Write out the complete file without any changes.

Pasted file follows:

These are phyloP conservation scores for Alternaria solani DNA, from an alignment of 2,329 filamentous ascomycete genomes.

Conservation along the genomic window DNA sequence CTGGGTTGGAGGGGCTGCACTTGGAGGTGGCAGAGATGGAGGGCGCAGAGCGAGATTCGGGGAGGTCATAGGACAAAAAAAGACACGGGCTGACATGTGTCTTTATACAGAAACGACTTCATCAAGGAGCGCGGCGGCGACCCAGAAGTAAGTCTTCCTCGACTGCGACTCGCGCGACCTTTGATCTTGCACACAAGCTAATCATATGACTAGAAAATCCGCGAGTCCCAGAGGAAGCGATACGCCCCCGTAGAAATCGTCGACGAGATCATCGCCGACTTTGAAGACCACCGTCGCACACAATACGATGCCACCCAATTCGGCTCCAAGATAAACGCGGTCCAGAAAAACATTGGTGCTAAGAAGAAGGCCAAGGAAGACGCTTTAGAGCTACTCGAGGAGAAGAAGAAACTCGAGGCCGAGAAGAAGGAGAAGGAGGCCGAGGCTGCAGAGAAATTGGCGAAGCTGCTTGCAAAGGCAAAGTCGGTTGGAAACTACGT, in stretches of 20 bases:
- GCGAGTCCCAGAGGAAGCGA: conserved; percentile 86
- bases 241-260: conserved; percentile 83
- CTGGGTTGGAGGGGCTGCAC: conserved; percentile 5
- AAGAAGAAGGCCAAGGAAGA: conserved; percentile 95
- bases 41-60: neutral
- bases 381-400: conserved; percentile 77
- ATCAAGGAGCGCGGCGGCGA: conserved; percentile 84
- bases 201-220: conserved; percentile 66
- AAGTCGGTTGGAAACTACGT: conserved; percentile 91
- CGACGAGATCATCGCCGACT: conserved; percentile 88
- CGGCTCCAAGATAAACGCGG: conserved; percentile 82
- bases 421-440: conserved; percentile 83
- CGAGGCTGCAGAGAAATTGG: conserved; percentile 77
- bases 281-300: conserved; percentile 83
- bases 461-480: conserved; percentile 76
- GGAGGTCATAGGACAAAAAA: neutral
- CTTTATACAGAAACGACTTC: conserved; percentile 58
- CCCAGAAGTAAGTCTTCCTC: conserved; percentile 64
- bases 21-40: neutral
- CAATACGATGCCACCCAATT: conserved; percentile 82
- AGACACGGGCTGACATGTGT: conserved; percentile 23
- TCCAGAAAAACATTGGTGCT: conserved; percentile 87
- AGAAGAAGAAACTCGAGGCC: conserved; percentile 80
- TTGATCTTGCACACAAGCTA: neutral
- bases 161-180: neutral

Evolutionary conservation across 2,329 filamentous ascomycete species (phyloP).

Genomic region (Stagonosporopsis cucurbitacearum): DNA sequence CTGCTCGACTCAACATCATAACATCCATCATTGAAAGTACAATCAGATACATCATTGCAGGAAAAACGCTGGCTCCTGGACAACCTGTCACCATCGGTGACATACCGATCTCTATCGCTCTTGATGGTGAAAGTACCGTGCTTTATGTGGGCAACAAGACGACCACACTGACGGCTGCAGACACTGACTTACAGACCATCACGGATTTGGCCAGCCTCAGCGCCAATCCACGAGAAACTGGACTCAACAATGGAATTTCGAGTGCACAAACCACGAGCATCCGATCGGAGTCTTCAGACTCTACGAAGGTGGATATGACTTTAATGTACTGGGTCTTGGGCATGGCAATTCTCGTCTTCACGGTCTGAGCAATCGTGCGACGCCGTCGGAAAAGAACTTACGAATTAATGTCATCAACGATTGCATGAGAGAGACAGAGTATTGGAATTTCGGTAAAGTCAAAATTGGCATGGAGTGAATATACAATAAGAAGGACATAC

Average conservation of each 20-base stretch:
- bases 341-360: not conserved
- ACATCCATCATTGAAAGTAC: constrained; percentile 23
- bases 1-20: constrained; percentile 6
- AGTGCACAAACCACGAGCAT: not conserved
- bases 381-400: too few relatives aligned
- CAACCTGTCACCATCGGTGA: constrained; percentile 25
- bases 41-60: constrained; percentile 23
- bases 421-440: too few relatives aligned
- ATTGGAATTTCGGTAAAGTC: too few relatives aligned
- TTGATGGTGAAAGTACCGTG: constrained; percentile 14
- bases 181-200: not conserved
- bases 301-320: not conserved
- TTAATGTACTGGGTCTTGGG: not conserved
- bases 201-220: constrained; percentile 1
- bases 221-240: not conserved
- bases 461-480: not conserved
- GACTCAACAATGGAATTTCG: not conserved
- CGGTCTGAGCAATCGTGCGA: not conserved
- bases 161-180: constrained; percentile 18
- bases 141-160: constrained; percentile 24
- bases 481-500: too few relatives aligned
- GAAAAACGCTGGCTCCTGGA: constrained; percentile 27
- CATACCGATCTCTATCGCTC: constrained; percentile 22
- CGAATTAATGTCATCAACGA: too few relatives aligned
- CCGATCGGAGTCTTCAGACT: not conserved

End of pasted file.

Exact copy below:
These are phyloP conservation scores for Alternaria solani DNA, from an alignment of 2,329 filamentous ascomycete genomes.

Conservation along the genomic window DNA sequence CTGGGTTGGAGGGGCTGCACTTGGAGGTGGCAGAGATGGAGGGCGCAGAGCGAGATTCGGGGAGGTCATAGGACAAAAAAAGACACGGGCTGACATGTGTCTTTATACAGAAACGACTTCATCAAGGAGCGCGGCGGCGACCCAGAAGTAAGTCTTCCTCGACTGCGACTCGCGCGACCTTTGATCTTGCACACAAGCTAATCATATGACTAGAAAATCCGCGAGTCCCAGAGGAAGCGATACGCCCCCGTAGAAATCGTCGACGAGATCATCGCCGACTTTGAAGACCACCGTCGCACACAATACGATGCCACCCAATTCGGCTCCAAGATAAACGCGGTCCAGAAAAACATTGGTGCTAAGAAGAAGGCCAAGGAAGACGCTTTAGAGCTACTCGAGGAGAAGAAGAAACTCGAGGCCGAGAAGAAGGAGAAGGAGGCCGAGGCTGCAGAGAAATTGGCGAAGCTGCTTGCAAAGGCAAAGTCGGTTGGAAACTACGT, in stretches of 20 bases:
- GCGAGTCCCAGAGGAAGCGA: conserved; percentile 86
- bases 241-260: conserved; percentile 83
- CTGGGTTGGAGGGGCTGCAC: conserved; percentile 5
- AAGAAGAAGGCCAAGGAAGA: conserved; percentile 95
- bases 41-60: neutral
- bases 381-400: conserved; percentile 77
- ATCAAGGAGCGCGGCGGCGA: conserved; percentile 84
- bases 201-220: conserved; percentile 66
- AAGTCGGTTGGAAACTACGT: conserved; percentile 91
- CGACGAGATCATCGCCGACT: conserved; percentile 88
- CGGCTCCAAGATAAACGCGG: conserved; percentile 82
- bases 421-440: conserved; percentile 83
- CGAGGCTGCAGAGAAATTGG: conserved; percentile 77
- bases 281-300: conserved; percentile 83
- bases 461-480: conserved; percentile 76
- GGAGGTCATAGGACAAAAAA: neutral
- CTTTATACAGAAACGACTTC: conserved; percentile 58
- CCCAGAAGTAAGTCTTCCTC: conserved; percentile 64
- bases 21-40: neutral
- CAATACGATGCCACCCAATT: conserved; percentile 82
- AGACACGGGCTGACATGTGT: conserved; percentile 23
- TCCAGAAAAACATTGGTGCT: conserved; percentile 87
- AGAAGAAGAAACTCGAGGCC: conserved; percentile 80
- TTGATCTTGCACACAAGCTA: neutral
- bases 161-180: neutral

Evolutionary conservation across 2,329 filamentous ascomycete species (phyloP).

Genomic region (Stagonosporopsis cucurbitacearum): DNA sequence CTGCTCGACTCAACATCATAACATCCATCATTGAAAGTACAATCAGATACATCATTGCAGGAAAAACGCTGGCTCCTGGACAACCTGTCACCATCGGTGACATACCGATCTCTATCGCTCTTGATGGTGAAAGTACCGTGCTTTATGTGGGCAACAAGACGACCACACTGACGGCTGCAGACACTGACTTACAGACCATCACGGATTTGGCCAGCCTCAGCGCCAATCCACGAGAAACTGGACTCAACAATGGAATTTCGAGTGCACAAACCACGAGCATCCGATCGGAGTCTTCAGACTCTACGAAGGTGGATATGACTTTAATGTACTGGGTCTTGGGCATGGCAATTCTCGTCTTCACGGTCTGAGCAATCGTGCGACGCCGTCGGAAAAGAACTTACGAATTAATGTCATCAACGATTGCATGAGAGAGACAGAGTATTGGAATTTCGGTAAAGTCAAAATTGGCATGGAGTGAATATACAATAAGAAGGACATAC

Average conservation of each 20-base stretch:
- bases 341-360: not conserved
- ACATCCATCATTGAAAGTAC: constrained; percentile 23
- bases 1-20: constrained; percentile 6
- AGTGCACAAACCACGAGCAT: not conserved
- bases 381-400: too few relatives aligned
- CAACCTGTCACCATCGGTGA: constrained; percentile 25
- bases 41-60: constrained; percentile 23
- bases 421-440: too few relatives aligned
- ATTGGAATTTCGGTAAAGTC: too few relatives aligned
- TTGATGGTGAAAGTACCGTG: constrained; percentile 14
- bases 181-200: not conserved
- bases 301-320: not conserved
- TTAATGTACTGGGTCTTGGG: not conserved
- bases 201-220: constrained; percentile 1
- bases 221-240: not conserved
- bases 461-480: not conserved
- GACTCAACAATGGAATTTCG: not conserved
- CGGTCTGAGCAATCGTGCGA: not conserved
- bases 161-180: constrained; percentile 18
- bases 141-160: constrained; percentile 24
- bases 481-500: too few relatives aligned
- GAAAAACGCTGGCTCCTGGA: constrained; percentile 27
- CATACCGATCTCTATCGCTC: constrained; percentile 22
- CGAATTAATGTCATCAACGA: too few relatives aligned
- CCGATCGGAGTCTTCAGACT: not conserved